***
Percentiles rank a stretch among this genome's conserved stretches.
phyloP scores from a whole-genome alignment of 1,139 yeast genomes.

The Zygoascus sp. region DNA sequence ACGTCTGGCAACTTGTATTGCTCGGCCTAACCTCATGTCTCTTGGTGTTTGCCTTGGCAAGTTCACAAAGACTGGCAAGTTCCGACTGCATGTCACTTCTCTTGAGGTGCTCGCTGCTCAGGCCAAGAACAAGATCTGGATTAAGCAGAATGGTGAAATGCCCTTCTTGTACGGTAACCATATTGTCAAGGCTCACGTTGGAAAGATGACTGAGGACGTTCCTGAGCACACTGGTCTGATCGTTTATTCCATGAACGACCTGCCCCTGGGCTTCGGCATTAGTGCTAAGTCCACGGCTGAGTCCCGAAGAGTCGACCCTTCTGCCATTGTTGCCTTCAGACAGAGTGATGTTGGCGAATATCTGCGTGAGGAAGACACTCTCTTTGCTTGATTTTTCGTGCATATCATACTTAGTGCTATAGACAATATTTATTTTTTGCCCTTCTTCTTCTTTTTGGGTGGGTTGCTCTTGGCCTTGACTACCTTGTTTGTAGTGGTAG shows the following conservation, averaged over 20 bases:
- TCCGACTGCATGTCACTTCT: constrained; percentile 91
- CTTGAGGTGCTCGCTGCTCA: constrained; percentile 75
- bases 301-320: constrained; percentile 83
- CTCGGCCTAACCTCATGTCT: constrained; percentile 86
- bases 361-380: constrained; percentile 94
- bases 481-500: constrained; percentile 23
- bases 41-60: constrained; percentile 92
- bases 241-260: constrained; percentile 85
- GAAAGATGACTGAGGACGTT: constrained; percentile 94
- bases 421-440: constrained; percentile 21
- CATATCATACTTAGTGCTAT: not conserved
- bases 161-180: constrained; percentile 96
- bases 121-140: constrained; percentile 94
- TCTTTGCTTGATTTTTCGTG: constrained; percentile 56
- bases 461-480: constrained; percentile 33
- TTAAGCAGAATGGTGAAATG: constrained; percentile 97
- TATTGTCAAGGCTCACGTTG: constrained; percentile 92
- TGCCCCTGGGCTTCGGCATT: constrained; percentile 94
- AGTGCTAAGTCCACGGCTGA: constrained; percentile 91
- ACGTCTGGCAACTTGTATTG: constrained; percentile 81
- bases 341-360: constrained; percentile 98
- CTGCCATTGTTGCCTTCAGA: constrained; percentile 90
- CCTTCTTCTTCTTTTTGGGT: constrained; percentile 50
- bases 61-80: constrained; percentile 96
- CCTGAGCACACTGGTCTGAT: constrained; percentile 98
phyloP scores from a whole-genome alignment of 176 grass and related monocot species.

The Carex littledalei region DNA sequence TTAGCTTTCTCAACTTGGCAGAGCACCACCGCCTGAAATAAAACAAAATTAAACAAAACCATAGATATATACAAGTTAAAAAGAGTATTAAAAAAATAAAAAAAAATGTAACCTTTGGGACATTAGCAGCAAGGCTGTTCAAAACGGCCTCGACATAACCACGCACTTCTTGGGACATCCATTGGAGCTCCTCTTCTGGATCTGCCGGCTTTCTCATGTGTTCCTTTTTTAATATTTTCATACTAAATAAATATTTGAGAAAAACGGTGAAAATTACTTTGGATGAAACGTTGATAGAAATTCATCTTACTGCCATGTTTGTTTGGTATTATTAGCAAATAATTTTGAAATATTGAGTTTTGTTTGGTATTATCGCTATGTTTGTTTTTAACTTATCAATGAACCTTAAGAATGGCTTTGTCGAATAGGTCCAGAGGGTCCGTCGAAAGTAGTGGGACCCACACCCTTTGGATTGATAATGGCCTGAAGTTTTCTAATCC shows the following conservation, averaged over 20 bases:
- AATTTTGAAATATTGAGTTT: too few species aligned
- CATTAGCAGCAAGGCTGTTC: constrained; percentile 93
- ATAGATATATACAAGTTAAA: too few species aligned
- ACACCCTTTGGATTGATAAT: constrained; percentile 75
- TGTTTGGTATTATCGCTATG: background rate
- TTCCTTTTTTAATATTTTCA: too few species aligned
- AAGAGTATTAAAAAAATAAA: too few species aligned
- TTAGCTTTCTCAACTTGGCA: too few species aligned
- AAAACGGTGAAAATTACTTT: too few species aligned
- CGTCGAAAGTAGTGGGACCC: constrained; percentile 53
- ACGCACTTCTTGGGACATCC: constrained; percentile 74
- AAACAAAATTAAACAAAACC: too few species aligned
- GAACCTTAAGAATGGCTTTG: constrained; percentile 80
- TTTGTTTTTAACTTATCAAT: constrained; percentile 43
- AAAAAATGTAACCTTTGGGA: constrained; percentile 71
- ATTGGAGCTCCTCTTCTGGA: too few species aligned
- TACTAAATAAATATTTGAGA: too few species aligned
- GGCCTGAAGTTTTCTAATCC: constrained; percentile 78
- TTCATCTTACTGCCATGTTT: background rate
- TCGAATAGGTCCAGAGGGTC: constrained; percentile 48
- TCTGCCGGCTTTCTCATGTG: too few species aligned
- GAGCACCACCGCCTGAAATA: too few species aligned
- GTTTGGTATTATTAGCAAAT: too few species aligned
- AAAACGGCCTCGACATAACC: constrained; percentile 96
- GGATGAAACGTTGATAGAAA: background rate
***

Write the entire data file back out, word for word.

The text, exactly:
Percentiles rank a stretch among this genome's conserved stretches.
phyloP scores from a whole-genome alignment of 1,139 yeast genomes.

The Zygoascus sp. region DNA sequence ACGTCTGGCAACTTGTATTGCTCGGCCTAACCTCATGTCTCTTGGTGTTTGCCTTGGCAAGTTCACAAAGACTGGCAAGTTCCGACTGCATGTCACTTCTCTTGAGGTGCTCGCTGCTCAGGCCAAGAACAAGATCTGGATTAAGCAGAATGGTGAAATGCCCTTCTTGTACGGTAACCATATTGTCAAGGCTCACGTTGGAAAGATGACTGAGGACGTTCCTGAGCACACTGGTCTGATCGTTTATTCCATGAACGACCTGCCCCTGGGCTTCGGCATTAGTGCTAAGTCCACGGCTGAGTCCCGAAGAGTCGACCCTTCTGCCATTGTTGCCTTCAGACAGAGTGATGTTGGCGAATATCTGCGTGAGGAAGACACTCTCTTTGCTTGATTTTTCGTGCATATCATACTTAGTGCTATAGACAATATTTATTTTTTGCCCTTCTTCTTCTTTTTGGGTGGGTTGCTCTTGGCCTTGACTACCTTGTTTGTAGTGGTAG shows the following conservation, averaged over 20 bases:
- TCCGACTGCATGTCACTTCT: constrained; percentile 91
- CTTGAGGTGCTCGCTGCTCA: constrained; percentile 75
- bases 301-320: constrained; percentile 83
- CTCGGCCTAACCTCATGTCT: constrained; percentile 86
- bases 361-380: constrained; percentile 94
- bases 481-500: constrained; percentile 23
- bases 41-60: constrained; percentile 92
- bases 241-260: constrained; percentile 85
- GAAAGATGACTGAGGACGTT: constrained; percentile 94
- bases 421-440: constrained; percentile 21
- CATATCATACTTAGTGCTAT: not conserved
- bases 161-180: constrained; percentile 96
- bases 121-140: constrained; percentile 94
- TCTTTGCTTGATTTTTCGTG: constrained; percentile 56
- bases 461-480: constrained; percentile 33
- TTAAGCAGAATGGTGAAATG: constrained; percentile 97
- TATTGTCAAGGCTCACGTTG: constrained; percentile 92
- TGCCCCTGGGCTTCGGCATT: constrained; percentile 94
- AGTGCTAAGTCCACGGCTGA: constrained; percentile 91
- ACGTCTGGCAACTTGTATTG: constrained; percentile 81
- bases 341-360: constrained; percentile 98
- CTGCCATTGTTGCCTTCAGA: constrained; percentile 90
- CCTTCTTCTTCTTTTTGGGT: constrained; percentile 50
- bases 61-80: constrained; percentile 96
- CCTGAGCACACTGGTCTGAT: constrained; percentile 98
phyloP scores from a whole-genome alignment of 176 grass and related monocot species.

The Carex littledalei region DNA sequence TTAGCTTTCTCAACTTGGCAGAGCACCACCGCCTGAAATAAAACAAAATTAAACAAAACCATAGATATATACAAGTTAAAAAGAGTATTAAAAAAATAAAAAAAAATGTAACCTTTGGGACATTAGCAGCAAGGCTGTTCAAAACGGCCTCGACATAACCACGCACTTCTTGGGACATCCATTGGAGCTCCTCTTCTGGATCTGCCGGCTTTCTCATGTGTTCCTTTTTTAATATTTTCATACTAAATAAATATTTGAGAAAAACGGTGAAAATTACTTTGGATGAAACGTTGATAGAAATTCATCTTACTGCCATGTTTGTTTGGTATTATTAGCAAATAATTTTGAAATATTGAGTTTTGTTTGGTATTATCGCTATGTTTGTTTTTAACTTATCAATGAACCTTAAGAATGGCTTTGTCGAATAGGTCCAGAGGGTCCGTCGAAAGTAGTGGGACCCACACCCTTTGGATTGATAATGGCCTGAAGTTTTCTAATCC shows the following conservation, averaged over 20 bases:
- AATTTTGAAATATTGAGTTT: too few species aligned
- CATTAGCAGCAAGGCTGTTC: constrained; percentile 93
- ATAGATATATACAAGTTAAA: too few species aligned
- ACACCCTTTGGATTGATAAT: constrained; percentile 75
- TGTTTGGTATTATCGCTATG: background rate
- TTCCTTTTTTAATATTTTCA: too few species aligned
- AAGAGTATTAAAAAAATAAA: too few species aligned
- TTAGCTTTCTCAACTTGGCA: too few species aligned
- AAAACGGTGAAAATTACTTT: too few species aligned
- CGTCGAAAGTAGTGGGACCC: constrained; percentile 53
- ACGCACTTCTTGGGACATCC: constrained; percentile 74
- AAACAAAATTAAACAAAACC: too few species aligned
- GAACCTTAAGAATGGCTTTG: constrained; percentile 80
- TTTGTTTTTAACTTATCAAT: constrained; percentile 43
- AAAAAATGTAACCTTTGGGA: constrained; percentile 71
- ATTGGAGCTCCTCTTCTGGA: too few species aligned
- TACTAAATAAATATTTGAGA: too few species aligned
- GGCCTGAAGTTTTCTAATCC: constrained; percentile 78
- TTCATCTTACTGCCATGTTT: background rate
- TCGAATAGGTCCAGAGGGTC: constrained; percentile 48
- TCTGCCGGCTTTCTCATGTG: too few species aligned
- GAGCACCACCGCCTGAAATA: too few species aligned
- GTTTGGTATTATTAGCAAAT: too few species aligned
- AAAACGGCCTCGACATAACC: constrained; percentile 96
- GGATGAAACGTTGATAGAAA: background rate